EDITORIAL - Speak with one voice

EDITORIAL - Speak with one voice

(The Philippine Star) - May 9, 2021 - 12:00am

When it comes to issues of sovereignty, the nation should be united and uncompromising in its stand. Will a high-profile debate on the nation’s maritime dispute with China emphasize this, or simply highlight disunity in the country?

In 2016, the Permanent Court of Arbitration in The Hague, acting on a petition filed by the Philippines for a definition of its maritime entitlements, declared the country to have sovereign rights over Panganiban (Mischief) Reef, Ayungin (Second Thomas) Shoal and Recto (Reed) Bank in the West Philippine Sea. Panatag (Scarborough) Shoal was declared a common fishing ground. Going beyond the petition, the PCA, invoking the United Nations Convention on the Law of the Sea, also invalidated China’s so-called nine-dash-line claim over nearly the entire South China Sea.

President Duterte, who during his 2016 campaign had promised to jet-ski to the Spratlys to plant the Philippine flag, instead shelved the PCA ruling upon taking office, as part of what he described as his foreign policy pivot to China. But in September last year, in his first address before the UN General Assembly, he invoked the PCA ruling in asserting the country’s sovereign rights within its 200-mile exclusive economic zone or EEZ in the South China Sea.

Beijing has ignored the PCA ruling and reignited concerns over its maritime activities after more than 200 of its militia vessels swarmed Julian Felipe Reef this year. Filipino fishermen’s groups have warned that Chinese poachers are taking some 7.2 million kilos of fish every month from Philippine waters.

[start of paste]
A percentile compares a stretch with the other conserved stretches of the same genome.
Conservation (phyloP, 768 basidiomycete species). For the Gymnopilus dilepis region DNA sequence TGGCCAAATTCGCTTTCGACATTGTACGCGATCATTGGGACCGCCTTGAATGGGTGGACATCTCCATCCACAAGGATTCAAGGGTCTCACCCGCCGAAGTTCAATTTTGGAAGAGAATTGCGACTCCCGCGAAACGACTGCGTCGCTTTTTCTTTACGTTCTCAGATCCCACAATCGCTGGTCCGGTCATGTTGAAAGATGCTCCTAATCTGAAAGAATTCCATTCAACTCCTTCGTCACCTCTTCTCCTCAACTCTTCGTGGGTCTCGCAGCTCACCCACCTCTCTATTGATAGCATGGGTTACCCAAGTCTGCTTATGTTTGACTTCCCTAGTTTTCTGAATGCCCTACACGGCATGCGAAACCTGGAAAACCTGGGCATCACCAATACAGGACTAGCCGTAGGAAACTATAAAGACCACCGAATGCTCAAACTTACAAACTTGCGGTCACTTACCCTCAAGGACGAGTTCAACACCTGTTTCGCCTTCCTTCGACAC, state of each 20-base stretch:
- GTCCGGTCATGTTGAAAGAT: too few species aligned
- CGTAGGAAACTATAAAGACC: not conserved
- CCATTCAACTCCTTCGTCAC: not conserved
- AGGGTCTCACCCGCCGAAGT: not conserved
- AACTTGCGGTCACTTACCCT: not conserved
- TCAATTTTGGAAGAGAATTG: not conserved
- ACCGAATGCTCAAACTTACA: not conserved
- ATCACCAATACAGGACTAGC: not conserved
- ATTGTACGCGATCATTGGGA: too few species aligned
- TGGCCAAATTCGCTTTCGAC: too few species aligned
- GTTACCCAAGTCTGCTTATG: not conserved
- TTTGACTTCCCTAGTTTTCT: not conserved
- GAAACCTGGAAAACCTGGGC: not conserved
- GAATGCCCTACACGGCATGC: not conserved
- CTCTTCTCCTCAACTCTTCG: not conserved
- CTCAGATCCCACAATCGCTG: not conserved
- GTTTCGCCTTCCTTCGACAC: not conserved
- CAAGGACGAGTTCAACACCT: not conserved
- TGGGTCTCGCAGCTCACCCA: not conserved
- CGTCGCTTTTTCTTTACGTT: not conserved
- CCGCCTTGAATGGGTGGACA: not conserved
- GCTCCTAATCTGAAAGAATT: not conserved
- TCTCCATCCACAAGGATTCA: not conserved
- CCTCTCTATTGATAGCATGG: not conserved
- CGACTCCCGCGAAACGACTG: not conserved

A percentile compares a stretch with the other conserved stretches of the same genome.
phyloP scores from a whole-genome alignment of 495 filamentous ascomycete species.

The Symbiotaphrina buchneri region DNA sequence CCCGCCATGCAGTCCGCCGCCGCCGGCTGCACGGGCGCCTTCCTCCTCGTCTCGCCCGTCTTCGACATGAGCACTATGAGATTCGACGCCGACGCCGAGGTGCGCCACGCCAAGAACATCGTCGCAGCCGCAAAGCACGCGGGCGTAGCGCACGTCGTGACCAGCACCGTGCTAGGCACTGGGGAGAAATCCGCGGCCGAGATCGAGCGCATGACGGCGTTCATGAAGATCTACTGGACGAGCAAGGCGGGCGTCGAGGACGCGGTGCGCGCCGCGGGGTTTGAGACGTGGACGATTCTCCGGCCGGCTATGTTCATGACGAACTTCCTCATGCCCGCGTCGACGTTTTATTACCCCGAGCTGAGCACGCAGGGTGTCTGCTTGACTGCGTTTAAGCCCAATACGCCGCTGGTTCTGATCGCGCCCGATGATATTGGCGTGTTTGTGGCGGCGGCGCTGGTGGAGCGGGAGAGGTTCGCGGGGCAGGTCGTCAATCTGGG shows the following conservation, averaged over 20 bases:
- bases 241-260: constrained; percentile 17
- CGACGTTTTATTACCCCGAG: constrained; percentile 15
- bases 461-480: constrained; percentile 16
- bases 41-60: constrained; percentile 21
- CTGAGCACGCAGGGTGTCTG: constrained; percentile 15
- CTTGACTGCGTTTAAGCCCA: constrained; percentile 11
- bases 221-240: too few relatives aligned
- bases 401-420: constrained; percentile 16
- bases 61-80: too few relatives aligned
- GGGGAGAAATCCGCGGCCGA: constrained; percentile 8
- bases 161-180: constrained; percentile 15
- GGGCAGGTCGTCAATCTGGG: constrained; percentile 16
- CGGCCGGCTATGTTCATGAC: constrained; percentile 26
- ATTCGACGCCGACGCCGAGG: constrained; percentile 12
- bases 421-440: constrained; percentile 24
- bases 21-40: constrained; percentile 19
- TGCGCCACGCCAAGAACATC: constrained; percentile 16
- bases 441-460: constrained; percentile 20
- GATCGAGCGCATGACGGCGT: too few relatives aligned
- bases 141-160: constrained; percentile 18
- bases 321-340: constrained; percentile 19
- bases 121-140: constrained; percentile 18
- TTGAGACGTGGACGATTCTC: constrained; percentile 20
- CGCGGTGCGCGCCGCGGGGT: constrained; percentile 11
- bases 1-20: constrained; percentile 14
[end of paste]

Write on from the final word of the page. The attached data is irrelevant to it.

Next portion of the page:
Criticisms of the Duterte administration’s policy toward China prompted the President to challenge retired Supreme Court Justice Antonio Carpio to a debate on the issue. Not one to back out of a challenge, Carpio accepted. Last Friday, the President backed out, designating instead his spokesman to take his place in the debate. Again, Carpio has accepted the challenge.

The President has issued public statements on the issue that Carpio has warned could undermine the country’s sovereign rights within its EEZ, as defined under UNCLOS. The Department of Foreign Affairs on Friday stressed that the official stand of the Philippines is what the President declared last year before the UN General Assembly.

There’s always the possibility that the President would again shoot his mouth off on the issue, casting doubt on that official stand. The country should be speaking with one voice on matters of national sovereignty. The only winner in such a debate, if it ever pushes through, will be China. Even now, Beijing must be laughing its heart out.

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